Credit card information is extremely sensitive, and plenty of villains are waiting to exploit any breach in your security. You must reassure your Web customers that their secrets are safe by processing their orders through a secure server, which encrypts the data exchanged in processing their orders. The current industry standard for secure servers is SSL (Secure Socket Layer), but Visa, MasterCard, and several major banks are developing an alternative system called SET (Secure Electronic Transaction). If you are setting up for instant verification, ask potential merchant account providers about their security systems. If you process your orders manually, you’ll need to provide SSL on your own server (ask your Web site host about security if you do not operate your own server).
Research Your Options
If you’ve had trouble finding a MAP that will accept Internet business, have no fear; there are hundreds of MAPs out there willing to establish merchant accounts for Internet businesses, and more are joining the market all the time. You can find dozens of providers with a keyword search for “merchant account” on the major search engines.
Merchant account providers may have other hurdles besides their fees. Many MAPs refuse accounts with startup firms or firms and individuals with bad credit histories; be prepared to have your prospective MAP probe into your background. Many MAPs have also established minimum annual revenue requirements, sometimes as high as $1 million (U.S.). Some MAPs also require security deposits or revolving accounts to ensure that you’ll pay for any charges that are contested.
Since providers are likely to check up on you, be sure to check up on them. Research the business history of your prospective MAP . While the vast majority are legitimate, there are still plenty of scams. If your current bank accepts merchant accounts from Internet businesses, they may be a convenient choice. MAPs are generally either banks or independent service organizations (ISO). Banks offer greater security and stability, but are picky about their clients and generally charge higher fees. ISOs are more tolerant of high risk accounts, but are not monitored and regulated to the same extent as banks, and may be somewhat less dependable.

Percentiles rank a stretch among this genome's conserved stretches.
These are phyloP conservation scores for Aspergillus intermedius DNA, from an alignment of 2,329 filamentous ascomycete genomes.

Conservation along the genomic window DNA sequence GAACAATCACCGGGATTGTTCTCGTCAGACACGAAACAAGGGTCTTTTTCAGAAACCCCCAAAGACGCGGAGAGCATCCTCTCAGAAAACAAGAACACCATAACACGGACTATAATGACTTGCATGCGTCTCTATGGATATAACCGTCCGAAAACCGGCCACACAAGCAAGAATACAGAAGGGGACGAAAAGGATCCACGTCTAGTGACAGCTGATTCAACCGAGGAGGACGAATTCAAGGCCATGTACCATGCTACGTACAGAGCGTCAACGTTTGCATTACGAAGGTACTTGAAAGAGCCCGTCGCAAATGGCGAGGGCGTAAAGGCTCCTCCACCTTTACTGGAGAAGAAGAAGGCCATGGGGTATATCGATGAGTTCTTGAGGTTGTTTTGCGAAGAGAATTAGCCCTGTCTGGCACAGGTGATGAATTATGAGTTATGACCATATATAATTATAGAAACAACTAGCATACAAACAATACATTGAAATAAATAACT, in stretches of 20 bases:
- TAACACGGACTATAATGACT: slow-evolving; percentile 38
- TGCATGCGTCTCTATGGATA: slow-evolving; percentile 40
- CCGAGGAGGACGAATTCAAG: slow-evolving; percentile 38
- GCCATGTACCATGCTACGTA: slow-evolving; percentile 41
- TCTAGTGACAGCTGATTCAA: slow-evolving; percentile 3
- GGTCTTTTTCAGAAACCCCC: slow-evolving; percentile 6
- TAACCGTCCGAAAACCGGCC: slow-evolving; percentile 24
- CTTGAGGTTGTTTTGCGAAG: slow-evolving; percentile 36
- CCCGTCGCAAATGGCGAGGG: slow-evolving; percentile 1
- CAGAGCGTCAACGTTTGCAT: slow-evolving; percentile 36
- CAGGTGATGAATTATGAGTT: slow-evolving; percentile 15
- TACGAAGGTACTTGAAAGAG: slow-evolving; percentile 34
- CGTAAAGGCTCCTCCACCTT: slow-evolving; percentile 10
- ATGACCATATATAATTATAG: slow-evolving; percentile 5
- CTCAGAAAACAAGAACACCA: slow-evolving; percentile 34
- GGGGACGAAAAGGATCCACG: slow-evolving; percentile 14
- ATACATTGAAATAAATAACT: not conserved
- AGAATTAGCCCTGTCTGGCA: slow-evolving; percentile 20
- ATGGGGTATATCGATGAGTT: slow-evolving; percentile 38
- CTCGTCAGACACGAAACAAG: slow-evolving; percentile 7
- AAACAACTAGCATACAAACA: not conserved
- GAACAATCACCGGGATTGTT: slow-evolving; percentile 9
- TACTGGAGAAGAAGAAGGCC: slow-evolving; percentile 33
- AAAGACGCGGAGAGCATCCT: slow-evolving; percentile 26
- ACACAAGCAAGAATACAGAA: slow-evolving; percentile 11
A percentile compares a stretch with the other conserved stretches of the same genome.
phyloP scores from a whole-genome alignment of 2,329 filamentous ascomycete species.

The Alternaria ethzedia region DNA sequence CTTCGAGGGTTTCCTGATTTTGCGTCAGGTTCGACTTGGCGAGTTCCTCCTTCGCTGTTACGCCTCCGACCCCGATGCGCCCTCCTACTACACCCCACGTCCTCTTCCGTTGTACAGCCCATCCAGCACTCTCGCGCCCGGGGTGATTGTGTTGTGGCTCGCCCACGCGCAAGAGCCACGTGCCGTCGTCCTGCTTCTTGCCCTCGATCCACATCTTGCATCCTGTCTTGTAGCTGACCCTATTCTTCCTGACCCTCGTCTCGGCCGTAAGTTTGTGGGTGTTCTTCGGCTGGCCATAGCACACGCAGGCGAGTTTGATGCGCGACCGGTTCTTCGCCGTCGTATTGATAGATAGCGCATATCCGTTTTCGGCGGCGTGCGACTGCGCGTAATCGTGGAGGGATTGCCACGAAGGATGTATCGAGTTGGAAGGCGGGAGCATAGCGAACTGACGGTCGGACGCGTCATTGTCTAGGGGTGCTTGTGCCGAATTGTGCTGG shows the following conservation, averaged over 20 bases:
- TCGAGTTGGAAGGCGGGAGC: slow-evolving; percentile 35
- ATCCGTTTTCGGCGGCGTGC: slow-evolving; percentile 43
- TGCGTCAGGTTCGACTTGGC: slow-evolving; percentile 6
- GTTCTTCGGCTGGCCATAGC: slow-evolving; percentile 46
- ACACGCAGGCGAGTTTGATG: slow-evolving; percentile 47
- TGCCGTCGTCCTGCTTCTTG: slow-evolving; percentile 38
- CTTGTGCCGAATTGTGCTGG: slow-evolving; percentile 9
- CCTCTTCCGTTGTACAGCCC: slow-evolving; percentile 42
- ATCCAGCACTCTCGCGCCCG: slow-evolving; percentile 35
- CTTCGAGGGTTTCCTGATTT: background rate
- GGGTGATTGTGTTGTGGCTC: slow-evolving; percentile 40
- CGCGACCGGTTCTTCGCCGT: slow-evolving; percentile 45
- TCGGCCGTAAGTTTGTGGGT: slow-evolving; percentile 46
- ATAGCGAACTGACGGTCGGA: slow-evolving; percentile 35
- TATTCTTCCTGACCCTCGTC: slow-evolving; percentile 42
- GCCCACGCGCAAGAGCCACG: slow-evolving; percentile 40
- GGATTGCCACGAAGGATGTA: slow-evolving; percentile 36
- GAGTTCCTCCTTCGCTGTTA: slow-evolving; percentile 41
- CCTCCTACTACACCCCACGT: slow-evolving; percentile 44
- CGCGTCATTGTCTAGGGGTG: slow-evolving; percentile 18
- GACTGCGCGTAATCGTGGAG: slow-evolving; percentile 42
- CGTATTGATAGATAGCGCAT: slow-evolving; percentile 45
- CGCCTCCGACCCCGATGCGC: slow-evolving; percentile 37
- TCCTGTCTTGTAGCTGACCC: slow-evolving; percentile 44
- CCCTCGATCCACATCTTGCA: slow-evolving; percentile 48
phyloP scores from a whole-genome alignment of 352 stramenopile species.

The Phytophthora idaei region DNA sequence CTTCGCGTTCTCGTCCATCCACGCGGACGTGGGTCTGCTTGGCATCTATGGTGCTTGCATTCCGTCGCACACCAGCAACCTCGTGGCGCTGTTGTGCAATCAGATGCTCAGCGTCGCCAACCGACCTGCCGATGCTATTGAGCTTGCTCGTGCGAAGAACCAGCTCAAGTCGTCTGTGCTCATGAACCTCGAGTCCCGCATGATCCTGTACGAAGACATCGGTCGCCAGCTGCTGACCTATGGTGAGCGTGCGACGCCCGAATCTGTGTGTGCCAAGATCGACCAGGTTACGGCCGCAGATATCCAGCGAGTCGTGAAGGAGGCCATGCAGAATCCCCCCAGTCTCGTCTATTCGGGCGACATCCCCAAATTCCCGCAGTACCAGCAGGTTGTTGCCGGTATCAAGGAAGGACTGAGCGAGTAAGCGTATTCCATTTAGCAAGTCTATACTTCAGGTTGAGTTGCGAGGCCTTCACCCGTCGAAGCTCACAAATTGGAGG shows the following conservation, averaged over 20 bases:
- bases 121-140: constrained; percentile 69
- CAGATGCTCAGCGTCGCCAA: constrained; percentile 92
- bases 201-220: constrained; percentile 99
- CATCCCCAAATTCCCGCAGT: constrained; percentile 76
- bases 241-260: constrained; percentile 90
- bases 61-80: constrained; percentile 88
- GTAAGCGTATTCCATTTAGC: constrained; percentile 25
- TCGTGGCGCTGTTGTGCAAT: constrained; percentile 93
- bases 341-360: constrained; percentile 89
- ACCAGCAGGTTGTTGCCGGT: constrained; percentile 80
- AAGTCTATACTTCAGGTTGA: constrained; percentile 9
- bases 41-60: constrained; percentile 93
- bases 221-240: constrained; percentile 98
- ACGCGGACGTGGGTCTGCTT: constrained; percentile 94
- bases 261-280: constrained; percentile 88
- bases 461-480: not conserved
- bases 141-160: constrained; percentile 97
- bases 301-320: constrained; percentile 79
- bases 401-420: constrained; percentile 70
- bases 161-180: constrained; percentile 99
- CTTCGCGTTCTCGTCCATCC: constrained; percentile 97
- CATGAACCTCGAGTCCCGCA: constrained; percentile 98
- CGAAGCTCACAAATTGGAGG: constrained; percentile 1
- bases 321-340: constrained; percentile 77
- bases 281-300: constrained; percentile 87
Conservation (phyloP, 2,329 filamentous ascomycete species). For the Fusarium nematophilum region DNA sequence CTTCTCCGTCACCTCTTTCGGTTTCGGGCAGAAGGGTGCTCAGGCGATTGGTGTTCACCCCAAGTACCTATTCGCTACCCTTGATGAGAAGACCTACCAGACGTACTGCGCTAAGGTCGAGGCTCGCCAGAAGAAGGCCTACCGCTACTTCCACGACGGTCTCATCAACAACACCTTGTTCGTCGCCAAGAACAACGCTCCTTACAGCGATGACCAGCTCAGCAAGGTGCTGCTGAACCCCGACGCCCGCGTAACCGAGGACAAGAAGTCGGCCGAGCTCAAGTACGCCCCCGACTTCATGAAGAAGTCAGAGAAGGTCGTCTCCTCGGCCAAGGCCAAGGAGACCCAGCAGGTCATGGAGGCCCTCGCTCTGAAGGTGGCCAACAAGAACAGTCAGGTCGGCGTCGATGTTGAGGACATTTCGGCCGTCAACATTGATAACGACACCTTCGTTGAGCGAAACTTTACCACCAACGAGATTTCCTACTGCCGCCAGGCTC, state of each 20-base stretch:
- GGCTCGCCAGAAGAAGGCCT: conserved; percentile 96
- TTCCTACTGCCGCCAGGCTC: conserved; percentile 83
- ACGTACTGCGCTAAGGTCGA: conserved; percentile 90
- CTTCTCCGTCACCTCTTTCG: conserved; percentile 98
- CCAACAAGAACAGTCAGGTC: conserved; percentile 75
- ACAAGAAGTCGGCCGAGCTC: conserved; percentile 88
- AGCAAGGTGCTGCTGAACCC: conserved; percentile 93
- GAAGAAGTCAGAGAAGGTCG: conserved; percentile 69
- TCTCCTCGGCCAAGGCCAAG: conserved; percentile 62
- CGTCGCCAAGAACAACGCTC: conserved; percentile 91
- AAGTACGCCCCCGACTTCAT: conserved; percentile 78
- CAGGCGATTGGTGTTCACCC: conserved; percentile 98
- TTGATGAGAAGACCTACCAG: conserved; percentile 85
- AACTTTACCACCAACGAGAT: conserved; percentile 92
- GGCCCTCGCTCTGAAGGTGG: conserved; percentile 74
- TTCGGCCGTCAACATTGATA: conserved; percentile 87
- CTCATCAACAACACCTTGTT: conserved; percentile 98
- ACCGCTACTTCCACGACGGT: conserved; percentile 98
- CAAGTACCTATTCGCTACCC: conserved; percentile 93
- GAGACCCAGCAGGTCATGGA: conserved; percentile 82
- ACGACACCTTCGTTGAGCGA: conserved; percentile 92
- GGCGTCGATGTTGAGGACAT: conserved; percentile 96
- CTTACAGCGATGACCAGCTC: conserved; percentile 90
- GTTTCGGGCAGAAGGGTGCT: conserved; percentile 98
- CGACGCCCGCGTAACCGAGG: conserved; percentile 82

Be especially cautious about ISOs that do not require you to open a merchant account. Many of these services offer to process your orders through a merchant account in their name, not yours. It may be difficult to access your money if there are any disputes between you and the ISO.
Choose Your Provider
The numbers vary, but most merchant accounts charge somewhere between $0.20 and $0.50 per transaction, with a 1.5%-3.0% discount rate. Add to this a couple of hundred dollars for setup, another $50-$80 for leasing a terminal, and something like a $20-50 monthly minimum. Make sure you cover all possible expenses in choosing an MAP. Transaction fees and discount rates are your most obvious expenses, but be sure to ask about chargeback fees, programming charges, setup fees, and monthly minimums as well.
Be sure to negotiate all of these numbers – merchant account fees and charges are not carved in stone. If you’d like to stick with your current bank, approach them with examples of lower fees elsewhere and they’ll likely lower their fees to keep your business.